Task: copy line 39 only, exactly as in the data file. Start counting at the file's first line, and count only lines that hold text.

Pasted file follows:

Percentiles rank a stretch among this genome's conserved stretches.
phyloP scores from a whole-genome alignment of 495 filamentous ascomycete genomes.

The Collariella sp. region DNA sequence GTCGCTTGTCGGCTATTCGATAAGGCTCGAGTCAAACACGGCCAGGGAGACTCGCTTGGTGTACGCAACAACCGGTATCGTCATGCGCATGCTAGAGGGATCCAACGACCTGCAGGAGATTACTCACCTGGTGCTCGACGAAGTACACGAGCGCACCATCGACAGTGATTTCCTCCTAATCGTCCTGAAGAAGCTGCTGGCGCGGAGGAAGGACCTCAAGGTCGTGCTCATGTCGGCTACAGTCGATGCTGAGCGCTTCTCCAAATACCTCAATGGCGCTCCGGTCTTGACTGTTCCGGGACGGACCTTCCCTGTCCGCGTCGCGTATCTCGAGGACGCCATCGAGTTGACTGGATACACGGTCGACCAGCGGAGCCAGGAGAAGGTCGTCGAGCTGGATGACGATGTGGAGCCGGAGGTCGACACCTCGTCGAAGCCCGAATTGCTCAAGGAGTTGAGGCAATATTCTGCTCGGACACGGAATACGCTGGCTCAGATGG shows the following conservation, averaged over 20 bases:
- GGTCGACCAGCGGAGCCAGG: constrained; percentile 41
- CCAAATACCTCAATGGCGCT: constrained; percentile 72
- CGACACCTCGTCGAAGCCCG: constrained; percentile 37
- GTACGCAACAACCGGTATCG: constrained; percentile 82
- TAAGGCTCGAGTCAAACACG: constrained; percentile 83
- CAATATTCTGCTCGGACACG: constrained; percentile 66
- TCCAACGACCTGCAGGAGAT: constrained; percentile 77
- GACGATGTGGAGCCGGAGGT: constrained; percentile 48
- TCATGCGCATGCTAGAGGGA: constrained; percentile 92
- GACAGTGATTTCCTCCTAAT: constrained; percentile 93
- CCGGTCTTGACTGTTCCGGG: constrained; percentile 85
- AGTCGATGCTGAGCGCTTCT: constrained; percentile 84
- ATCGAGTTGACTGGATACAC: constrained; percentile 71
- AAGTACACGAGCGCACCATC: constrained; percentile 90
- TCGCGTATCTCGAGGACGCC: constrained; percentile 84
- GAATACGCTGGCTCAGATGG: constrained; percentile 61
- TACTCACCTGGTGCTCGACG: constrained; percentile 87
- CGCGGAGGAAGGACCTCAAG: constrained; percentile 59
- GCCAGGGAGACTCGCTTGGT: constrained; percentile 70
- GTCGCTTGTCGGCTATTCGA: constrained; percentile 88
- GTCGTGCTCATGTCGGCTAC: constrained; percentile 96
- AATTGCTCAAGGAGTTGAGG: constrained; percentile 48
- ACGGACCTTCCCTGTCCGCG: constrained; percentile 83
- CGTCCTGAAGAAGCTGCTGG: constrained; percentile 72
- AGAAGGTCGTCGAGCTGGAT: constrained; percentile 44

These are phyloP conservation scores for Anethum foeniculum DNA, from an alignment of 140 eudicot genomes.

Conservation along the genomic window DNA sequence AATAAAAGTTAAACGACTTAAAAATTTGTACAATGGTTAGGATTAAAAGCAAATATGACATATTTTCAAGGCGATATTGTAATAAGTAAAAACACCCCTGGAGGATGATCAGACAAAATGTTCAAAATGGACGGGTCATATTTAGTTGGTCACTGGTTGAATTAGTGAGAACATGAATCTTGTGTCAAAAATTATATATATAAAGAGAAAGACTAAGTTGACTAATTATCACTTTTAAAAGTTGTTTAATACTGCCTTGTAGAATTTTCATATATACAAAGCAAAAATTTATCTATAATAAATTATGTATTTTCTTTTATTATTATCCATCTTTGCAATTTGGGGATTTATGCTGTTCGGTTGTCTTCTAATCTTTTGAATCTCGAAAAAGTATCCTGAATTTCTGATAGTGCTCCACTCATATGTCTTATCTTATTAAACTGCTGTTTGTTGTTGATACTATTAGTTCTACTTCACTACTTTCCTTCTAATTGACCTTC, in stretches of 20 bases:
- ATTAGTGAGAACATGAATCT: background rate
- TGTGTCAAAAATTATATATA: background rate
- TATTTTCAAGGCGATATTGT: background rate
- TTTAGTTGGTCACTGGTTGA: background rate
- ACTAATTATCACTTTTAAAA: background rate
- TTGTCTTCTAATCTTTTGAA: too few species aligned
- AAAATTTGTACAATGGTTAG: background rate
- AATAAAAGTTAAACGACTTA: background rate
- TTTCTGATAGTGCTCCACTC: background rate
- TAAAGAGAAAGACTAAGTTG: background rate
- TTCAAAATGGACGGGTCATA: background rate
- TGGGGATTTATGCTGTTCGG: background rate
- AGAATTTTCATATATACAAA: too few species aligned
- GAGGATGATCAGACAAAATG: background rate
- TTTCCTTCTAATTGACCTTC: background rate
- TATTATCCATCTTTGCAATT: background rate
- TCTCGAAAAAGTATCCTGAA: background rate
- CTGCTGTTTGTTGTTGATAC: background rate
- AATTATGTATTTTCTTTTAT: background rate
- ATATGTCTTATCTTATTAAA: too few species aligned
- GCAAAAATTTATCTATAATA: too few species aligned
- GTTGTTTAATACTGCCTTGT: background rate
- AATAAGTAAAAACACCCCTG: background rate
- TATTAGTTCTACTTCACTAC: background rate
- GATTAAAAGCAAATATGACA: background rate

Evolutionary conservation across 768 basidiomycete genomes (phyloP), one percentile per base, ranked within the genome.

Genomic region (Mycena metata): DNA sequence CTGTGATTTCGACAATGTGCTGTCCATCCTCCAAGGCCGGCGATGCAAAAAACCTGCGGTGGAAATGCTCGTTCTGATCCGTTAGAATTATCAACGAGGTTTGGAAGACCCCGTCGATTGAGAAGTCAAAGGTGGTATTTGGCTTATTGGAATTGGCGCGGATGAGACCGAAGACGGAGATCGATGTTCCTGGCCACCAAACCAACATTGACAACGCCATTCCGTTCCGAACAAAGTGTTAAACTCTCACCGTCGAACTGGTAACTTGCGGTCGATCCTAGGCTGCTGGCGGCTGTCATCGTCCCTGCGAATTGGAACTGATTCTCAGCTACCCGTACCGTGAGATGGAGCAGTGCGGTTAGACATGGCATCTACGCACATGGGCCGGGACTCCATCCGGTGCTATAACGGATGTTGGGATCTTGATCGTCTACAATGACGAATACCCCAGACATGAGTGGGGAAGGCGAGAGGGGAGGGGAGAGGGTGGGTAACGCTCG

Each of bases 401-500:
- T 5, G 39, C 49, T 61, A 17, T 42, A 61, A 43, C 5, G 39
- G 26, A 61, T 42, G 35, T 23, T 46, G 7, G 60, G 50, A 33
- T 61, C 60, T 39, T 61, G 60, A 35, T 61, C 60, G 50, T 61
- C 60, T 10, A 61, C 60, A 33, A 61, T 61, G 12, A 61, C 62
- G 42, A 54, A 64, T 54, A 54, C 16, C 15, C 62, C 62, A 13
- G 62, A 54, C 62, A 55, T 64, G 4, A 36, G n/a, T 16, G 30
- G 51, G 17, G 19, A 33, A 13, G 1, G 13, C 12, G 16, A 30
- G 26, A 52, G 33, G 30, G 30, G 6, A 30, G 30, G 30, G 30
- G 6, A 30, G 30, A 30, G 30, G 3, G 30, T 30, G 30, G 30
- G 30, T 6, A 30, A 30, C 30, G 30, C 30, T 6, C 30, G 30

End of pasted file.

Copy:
- TTTCTGATAGTGCTCCACTC: background rate